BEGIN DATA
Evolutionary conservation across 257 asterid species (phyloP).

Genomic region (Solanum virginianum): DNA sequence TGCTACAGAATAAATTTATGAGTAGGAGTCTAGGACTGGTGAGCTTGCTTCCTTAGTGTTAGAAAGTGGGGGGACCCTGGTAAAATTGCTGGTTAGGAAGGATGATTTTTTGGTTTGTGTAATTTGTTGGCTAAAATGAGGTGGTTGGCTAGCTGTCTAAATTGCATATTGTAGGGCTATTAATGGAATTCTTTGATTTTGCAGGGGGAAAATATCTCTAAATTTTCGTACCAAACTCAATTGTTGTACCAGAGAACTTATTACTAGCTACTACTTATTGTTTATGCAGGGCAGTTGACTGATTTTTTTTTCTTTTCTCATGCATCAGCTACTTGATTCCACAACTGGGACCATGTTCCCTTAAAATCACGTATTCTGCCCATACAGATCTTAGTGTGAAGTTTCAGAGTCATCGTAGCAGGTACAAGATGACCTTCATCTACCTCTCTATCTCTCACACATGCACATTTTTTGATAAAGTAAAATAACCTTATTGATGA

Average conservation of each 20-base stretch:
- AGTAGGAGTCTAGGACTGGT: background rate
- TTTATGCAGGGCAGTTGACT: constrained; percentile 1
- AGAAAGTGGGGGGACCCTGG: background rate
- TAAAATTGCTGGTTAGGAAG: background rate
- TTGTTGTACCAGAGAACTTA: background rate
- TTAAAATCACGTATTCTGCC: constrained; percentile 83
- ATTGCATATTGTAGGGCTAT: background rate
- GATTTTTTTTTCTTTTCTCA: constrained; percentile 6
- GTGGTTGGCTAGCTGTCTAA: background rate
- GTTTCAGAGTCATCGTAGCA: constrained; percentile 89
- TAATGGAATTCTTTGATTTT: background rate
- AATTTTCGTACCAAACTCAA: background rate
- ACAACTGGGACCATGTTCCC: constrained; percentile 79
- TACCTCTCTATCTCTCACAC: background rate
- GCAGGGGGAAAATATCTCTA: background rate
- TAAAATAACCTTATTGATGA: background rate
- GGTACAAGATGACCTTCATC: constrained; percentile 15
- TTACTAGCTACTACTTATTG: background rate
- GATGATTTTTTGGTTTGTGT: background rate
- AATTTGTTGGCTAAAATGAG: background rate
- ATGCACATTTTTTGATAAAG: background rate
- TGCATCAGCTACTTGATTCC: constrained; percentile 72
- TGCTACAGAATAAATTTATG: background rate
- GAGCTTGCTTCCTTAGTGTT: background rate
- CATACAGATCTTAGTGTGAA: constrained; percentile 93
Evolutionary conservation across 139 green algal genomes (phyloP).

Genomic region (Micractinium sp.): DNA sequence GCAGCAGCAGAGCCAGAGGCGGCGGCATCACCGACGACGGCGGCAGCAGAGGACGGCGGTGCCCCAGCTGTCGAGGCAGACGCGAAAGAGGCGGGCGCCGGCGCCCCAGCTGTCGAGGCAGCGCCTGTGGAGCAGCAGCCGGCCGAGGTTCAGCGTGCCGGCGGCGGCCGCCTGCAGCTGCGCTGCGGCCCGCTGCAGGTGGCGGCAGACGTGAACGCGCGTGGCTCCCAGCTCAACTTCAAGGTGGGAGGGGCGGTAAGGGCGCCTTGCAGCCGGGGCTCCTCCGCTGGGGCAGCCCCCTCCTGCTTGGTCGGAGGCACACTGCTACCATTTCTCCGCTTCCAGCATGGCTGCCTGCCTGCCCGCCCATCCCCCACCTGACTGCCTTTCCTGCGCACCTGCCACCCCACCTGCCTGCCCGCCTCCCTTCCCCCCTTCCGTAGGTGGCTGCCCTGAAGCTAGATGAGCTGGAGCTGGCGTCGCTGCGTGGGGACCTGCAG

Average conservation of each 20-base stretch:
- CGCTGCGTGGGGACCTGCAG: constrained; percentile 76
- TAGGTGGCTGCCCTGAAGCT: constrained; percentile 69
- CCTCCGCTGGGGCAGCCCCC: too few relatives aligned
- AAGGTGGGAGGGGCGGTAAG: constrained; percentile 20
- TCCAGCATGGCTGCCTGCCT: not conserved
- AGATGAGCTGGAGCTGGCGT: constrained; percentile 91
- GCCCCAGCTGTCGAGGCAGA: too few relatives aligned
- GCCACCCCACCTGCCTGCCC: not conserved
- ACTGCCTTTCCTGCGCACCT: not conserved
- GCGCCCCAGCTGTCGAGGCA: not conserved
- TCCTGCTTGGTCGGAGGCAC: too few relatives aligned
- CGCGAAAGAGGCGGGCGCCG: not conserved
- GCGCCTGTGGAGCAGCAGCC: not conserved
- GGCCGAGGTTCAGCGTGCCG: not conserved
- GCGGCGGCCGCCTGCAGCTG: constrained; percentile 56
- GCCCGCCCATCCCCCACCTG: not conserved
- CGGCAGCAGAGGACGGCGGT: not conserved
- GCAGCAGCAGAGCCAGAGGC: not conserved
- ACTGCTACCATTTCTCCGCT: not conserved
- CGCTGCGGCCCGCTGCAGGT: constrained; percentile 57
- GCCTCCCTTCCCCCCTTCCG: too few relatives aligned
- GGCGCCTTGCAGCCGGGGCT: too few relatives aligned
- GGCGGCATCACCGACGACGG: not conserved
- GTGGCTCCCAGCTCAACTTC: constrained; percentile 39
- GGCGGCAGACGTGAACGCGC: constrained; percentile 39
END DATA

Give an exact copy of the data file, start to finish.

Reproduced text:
Evolutionary conservation across 257 asterid species (phyloP).

Genomic region (Solanum virginianum): DNA sequence TGCTACAGAATAAATTTATGAGTAGGAGTCTAGGACTGGTGAGCTTGCTTCCTTAGTGTTAGAAAGTGGGGGGACCCTGGTAAAATTGCTGGTTAGGAAGGATGATTTTTTGGTTTGTGTAATTTGTTGGCTAAAATGAGGTGGTTGGCTAGCTGTCTAAATTGCATATTGTAGGGCTATTAATGGAATTCTTTGATTTTGCAGGGGGAAAATATCTCTAAATTTTCGTACCAAACTCAATTGTTGTACCAGAGAACTTATTACTAGCTACTACTTATTGTTTATGCAGGGCAGTTGACTGATTTTTTTTTCTTTTCTCATGCATCAGCTACTTGATTCCACAACTGGGACCATGTTCCCTTAAAATCACGTATTCTGCCCATACAGATCTTAGTGTGAAGTTTCAGAGTCATCGTAGCAGGTACAAGATGACCTTCATCTACCTCTCTATCTCTCACACATGCACATTTTTTGATAAAGTAAAATAACCTTATTGATGA

Average conservation of each 20-base stretch:
- AGTAGGAGTCTAGGACTGGT: background rate
- TTTATGCAGGGCAGTTGACT: constrained; percentile 1
- AGAAAGTGGGGGGACCCTGG: background rate
- TAAAATTGCTGGTTAGGAAG: background rate
- TTGTTGTACCAGAGAACTTA: background rate
- TTAAAATCACGTATTCTGCC: constrained; percentile 83
- ATTGCATATTGTAGGGCTAT: background rate
- GATTTTTTTTTCTTTTCTCA: constrained; percentile 6
- GTGGTTGGCTAGCTGTCTAA: background rate
- GTTTCAGAGTCATCGTAGCA: constrained; percentile 89
- TAATGGAATTCTTTGATTTT: background rate
- AATTTTCGTACCAAACTCAA: background rate
- ACAACTGGGACCATGTTCCC: constrained; percentile 79
- TACCTCTCTATCTCTCACAC: background rate
- GCAGGGGGAAAATATCTCTA: background rate
- TAAAATAACCTTATTGATGA: background rate
- GGTACAAGATGACCTTCATC: constrained; percentile 15
- TTACTAGCTACTACTTATTG: background rate
- GATGATTTTTTGGTTTGTGT: background rate
- AATTTGTTGGCTAAAATGAG: background rate
- ATGCACATTTTTTGATAAAG: background rate
- TGCATCAGCTACTTGATTCC: constrained; percentile 72
- TGCTACAGAATAAATTTATG: background rate
- GAGCTTGCTTCCTTAGTGTT: background rate
- CATACAGATCTTAGTGTGAA: constrained; percentile 93
Evolutionary conservation across 139 green algal genomes (phyloP).

Genomic region (Micractinium sp.): DNA sequence GCAGCAGCAGAGCCAGAGGCGGCGGCATCACCGACGACGGCGGCAGCAGAGGACGGCGGTGCCCCAGCTGTCGAGGCAGACGCGAAAGAGGCGGGCGCCGGCGCCCCAGCTGTCGAGGCAGCGCCTGTGGAGCAGCAGCCGGCCGAGGTTCAGCGTGCCGGCGGCGGCCGCCTGCAGCTGCGCTGCGGCCCGCTGCAGGTGGCGGCAGACGTGAACGCGCGTGGCTCCCAGCTCAACTTCAAGGTGGGAGGGGCGGTAAGGGCGCCTTGCAGCCGGGGCTCCTCCGCTGGGGCAGCCCCCTCCTGCTTGGTCGGAGGCACACTGCTACCATTTCTCCGCTTCCAGCATGGCTGCCTGCCTGCCCGCCCATCCCCCACCTGACTGCCTTTCCTGCGCACCTGCCACCCCACCTGCCTGCCCGCCTCCCTTCCCCCCTTCCGTAGGTGGCTGCCCTGAAGCTAGATGAGCTGGAGCTGGCGTCGCTGCGTGGGGACCTGCAG

Average conservation of each 20-base stretch:
- CGCTGCGTGGGGACCTGCAG: constrained; percentile 76
- TAGGTGGCTGCCCTGAAGCT: constrained; percentile 69
- CCTCCGCTGGGGCAGCCCCC: too few relatives aligned
- AAGGTGGGAGGGGCGGTAAG: constrained; percentile 20
- TCCAGCATGGCTGCCTGCCT: not conserved
- AGATGAGCTGGAGCTGGCGT: constrained; percentile 91
- GCCCCAGCTGTCGAGGCAGA: too few relatives aligned
- GCCACCCCACCTGCCTGCCC: not conserved
- ACTGCCTTTCCTGCGCACCT: not conserved
- GCGCCCCAGCTGTCGAGGCA: not conserved
- TCCTGCTTGGTCGGAGGCAC: too few relatives aligned
- CGCGAAAGAGGCGGGCGCCG: not conserved
- GCGCCTGTGGAGCAGCAGCC: not conserved
- GGCCGAGGTTCAGCGTGCCG: not conserved
- GCGGCGGCCGCCTGCAGCTG: constrained; percentile 56
- GCCCGCCCATCCCCCACCTG: not conserved
- CGGCAGCAGAGGACGGCGGT: not conserved
- GCAGCAGCAGAGCCAGAGGC: not conserved
- ACTGCTACCATTTCTCCGCT: not conserved
- CGCTGCGGCCCGCTGCAGGT: constrained; percentile 57
- GCCTCCCTTCCCCCCTTCCG: too few relatives aligned
- GGCGCCTTGCAGCCGGGGCT: too few relatives aligned
- GGCGGCATCACCGACGACGG: not conserved
- GTGGCTCCCAGCTCAACTTC: constrained; percentile 39
- GGCGGCAGACGTGAACGCGC: constrained; percentile 39